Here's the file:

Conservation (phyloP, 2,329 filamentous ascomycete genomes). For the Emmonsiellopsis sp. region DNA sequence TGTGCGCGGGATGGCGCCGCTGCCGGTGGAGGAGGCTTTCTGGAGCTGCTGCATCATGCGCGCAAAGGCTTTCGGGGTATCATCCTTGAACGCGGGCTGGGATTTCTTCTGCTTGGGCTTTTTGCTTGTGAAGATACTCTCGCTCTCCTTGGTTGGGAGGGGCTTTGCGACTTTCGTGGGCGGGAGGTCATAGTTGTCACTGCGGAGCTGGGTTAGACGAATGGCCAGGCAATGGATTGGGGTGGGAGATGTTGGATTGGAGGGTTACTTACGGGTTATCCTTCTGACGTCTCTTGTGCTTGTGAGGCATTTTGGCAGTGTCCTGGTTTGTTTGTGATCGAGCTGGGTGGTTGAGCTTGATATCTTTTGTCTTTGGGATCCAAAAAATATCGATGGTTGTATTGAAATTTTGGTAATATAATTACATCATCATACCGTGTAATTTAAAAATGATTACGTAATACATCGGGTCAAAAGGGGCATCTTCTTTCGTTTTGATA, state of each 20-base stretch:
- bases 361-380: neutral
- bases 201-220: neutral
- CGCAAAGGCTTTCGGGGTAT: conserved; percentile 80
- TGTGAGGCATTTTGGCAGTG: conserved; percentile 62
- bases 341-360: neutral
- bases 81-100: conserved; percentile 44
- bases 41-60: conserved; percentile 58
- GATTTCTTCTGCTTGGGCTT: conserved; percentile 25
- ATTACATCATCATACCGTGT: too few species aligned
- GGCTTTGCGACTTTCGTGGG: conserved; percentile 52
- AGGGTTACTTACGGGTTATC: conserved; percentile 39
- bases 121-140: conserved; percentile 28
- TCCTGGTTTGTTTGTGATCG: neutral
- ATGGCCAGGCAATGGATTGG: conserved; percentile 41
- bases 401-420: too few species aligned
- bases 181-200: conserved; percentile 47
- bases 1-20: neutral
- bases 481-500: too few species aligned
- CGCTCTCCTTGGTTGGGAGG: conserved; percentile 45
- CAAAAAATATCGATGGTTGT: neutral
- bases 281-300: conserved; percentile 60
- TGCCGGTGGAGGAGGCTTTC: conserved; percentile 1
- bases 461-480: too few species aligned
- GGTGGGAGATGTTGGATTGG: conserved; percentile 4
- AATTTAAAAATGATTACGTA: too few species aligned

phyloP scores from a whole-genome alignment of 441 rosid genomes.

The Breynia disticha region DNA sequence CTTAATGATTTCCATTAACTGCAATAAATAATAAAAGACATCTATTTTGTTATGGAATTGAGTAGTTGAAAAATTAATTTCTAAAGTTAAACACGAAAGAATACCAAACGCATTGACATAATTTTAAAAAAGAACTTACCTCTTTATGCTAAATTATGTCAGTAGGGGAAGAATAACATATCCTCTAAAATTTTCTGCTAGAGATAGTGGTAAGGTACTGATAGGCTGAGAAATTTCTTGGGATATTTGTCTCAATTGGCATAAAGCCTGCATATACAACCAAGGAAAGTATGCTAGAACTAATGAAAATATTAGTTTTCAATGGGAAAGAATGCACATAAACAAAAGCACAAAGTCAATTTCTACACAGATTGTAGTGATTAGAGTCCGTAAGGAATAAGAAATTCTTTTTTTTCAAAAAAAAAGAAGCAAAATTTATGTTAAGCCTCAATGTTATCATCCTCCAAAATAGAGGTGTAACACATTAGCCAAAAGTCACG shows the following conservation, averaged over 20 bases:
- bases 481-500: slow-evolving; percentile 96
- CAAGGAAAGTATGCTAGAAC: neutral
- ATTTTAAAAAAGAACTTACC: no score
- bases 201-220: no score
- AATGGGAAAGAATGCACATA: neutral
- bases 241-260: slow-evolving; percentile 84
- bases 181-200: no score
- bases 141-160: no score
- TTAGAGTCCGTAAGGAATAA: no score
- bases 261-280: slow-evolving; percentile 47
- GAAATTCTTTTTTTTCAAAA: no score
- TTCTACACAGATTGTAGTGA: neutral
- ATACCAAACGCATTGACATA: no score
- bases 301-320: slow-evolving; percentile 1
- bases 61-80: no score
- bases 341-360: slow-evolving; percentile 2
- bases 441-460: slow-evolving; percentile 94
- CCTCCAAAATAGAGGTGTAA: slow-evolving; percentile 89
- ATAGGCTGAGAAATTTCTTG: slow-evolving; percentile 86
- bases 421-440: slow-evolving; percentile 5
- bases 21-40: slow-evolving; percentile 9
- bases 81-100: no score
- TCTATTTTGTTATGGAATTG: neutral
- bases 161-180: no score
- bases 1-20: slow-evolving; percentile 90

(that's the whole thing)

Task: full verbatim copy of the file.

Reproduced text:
Conservation (phyloP, 2,329 filamentous ascomycete genomes). For the Emmonsiellopsis sp. region DNA sequence TGTGCGCGGGATGGCGCCGCTGCCGGTGGAGGAGGCTTTCTGGAGCTGCTGCATCATGCGCGCAAAGGCTTTCGGGGTATCATCCTTGAACGCGGGCTGGGATTTCTTCTGCTTGGGCTTTTTGCTTGTGAAGATACTCTCGCTCTCCTTGGTTGGGAGGGGCTTTGCGACTTTCGTGGGCGGGAGGTCATAGTTGTCACTGCGGAGCTGGGTTAGACGAATGGCCAGGCAATGGATTGGGGTGGGAGATGTTGGATTGGAGGGTTACTTACGGGTTATCCTTCTGACGTCTCTTGTGCTTGTGAGGCATTTTGGCAGTGTCCTGGTTTGTTTGTGATCGAGCTGGGTGGTTGAGCTTGATATCTTTTGTCTTTGGGATCCAAAAAATATCGATGGTTGTATTGAAATTTTGGTAATATAATTACATCATCATACCGTGTAATTTAAAAATGATTACGTAATACATCGGGTCAAAAGGGGCATCTTCTTTCGTTTTGATA, state of each 20-base stretch:
- bases 361-380: neutral
- bases 201-220: neutral
- CGCAAAGGCTTTCGGGGTAT: conserved; percentile 80
- TGTGAGGCATTTTGGCAGTG: conserved; percentile 62
- bases 341-360: neutral
- bases 81-100: conserved; percentile 44
- bases 41-60: conserved; percentile 58
- GATTTCTTCTGCTTGGGCTT: conserved; percentile 25
- ATTACATCATCATACCGTGT: too few species aligned
- GGCTTTGCGACTTTCGTGGG: conserved; percentile 52
- AGGGTTACTTACGGGTTATC: conserved; percentile 39
- bases 121-140: conserved; percentile 28
- TCCTGGTTTGTTTGTGATCG: neutral
- ATGGCCAGGCAATGGATTGG: conserved; percentile 41
- bases 401-420: too few species aligned
- bases 181-200: conserved; percentile 47
- bases 1-20: neutral
- bases 481-500: too few species aligned
- CGCTCTCCTTGGTTGGGAGG: conserved; percentile 45
- CAAAAAATATCGATGGTTGT: neutral
- bases 281-300: conserved; percentile 60
- TGCCGGTGGAGGAGGCTTTC: conserved; percentile 1
- bases 461-480: too few species aligned
- GGTGGGAGATGTTGGATTGG: conserved; percentile 4
- AATTTAAAAATGATTACGTA: too few species aligned

phyloP scores from a whole-genome alignment of 441 rosid genomes.

The Breynia disticha region DNA sequence CTTAATGATTTCCATTAACTGCAATAAATAATAAAAGACATCTATTTTGTTATGGAATTGAGTAGTTGAAAAATTAATTTCTAAAGTTAAACACGAAAGAATACCAAACGCATTGACATAATTTTAAAAAAGAACTTACCTCTTTATGCTAAATTATGTCAGTAGGGGAAGAATAACATATCCTCTAAAATTTTCTGCTAGAGATAGTGGTAAGGTACTGATAGGCTGAGAAATTTCTTGGGATATTTGTCTCAATTGGCATAAAGCCTGCATATACAACCAAGGAAAGTATGCTAGAACTAATGAAAATATTAGTTTTCAATGGGAAAGAATGCACATAAACAAAAGCACAAAGTCAATTTCTACACAGATTGTAGTGATTAGAGTCCGTAAGGAATAAGAAATTCTTTTTTTTCAAAAAAAAAGAAGCAAAATTTATGTTAAGCCTCAATGTTATCATCCTCCAAAATAGAGGTGTAACACATTAGCCAAAAGTCACG shows the following conservation, averaged over 20 bases:
- bases 481-500: slow-evolving; percentile 96
- CAAGGAAAGTATGCTAGAAC: neutral
- ATTTTAAAAAAGAACTTACC: no score
- bases 201-220: no score
- AATGGGAAAGAATGCACATA: neutral
- bases 241-260: slow-evolving; percentile 84
- bases 181-200: no score
- bases 141-160: no score
- TTAGAGTCCGTAAGGAATAA: no score
- bases 261-280: slow-evolving; percentile 47
- GAAATTCTTTTTTTTCAAAA: no score
- TTCTACACAGATTGTAGTGA: neutral
- ATACCAAACGCATTGACATA: no score
- bases 301-320: slow-evolving; percentile 1
- bases 61-80: no score
- bases 341-360: slow-evolving; percentile 2
- bases 441-460: slow-evolving; percentile 94
- CCTCCAAAATAGAGGTGTAA: slow-evolving; percentile 89
- ATAGGCTGAGAAATTTCTTG: slow-evolving; percentile 86
- bases 421-440: slow-evolving; percentile 5
- bases 21-40: slow-evolving; percentile 9
- bases 81-100: no score
- TCTATTTTGTTATGGAATTG: neutral
- bases 161-180: no score
- bases 1-20: slow-evolving; percentile 90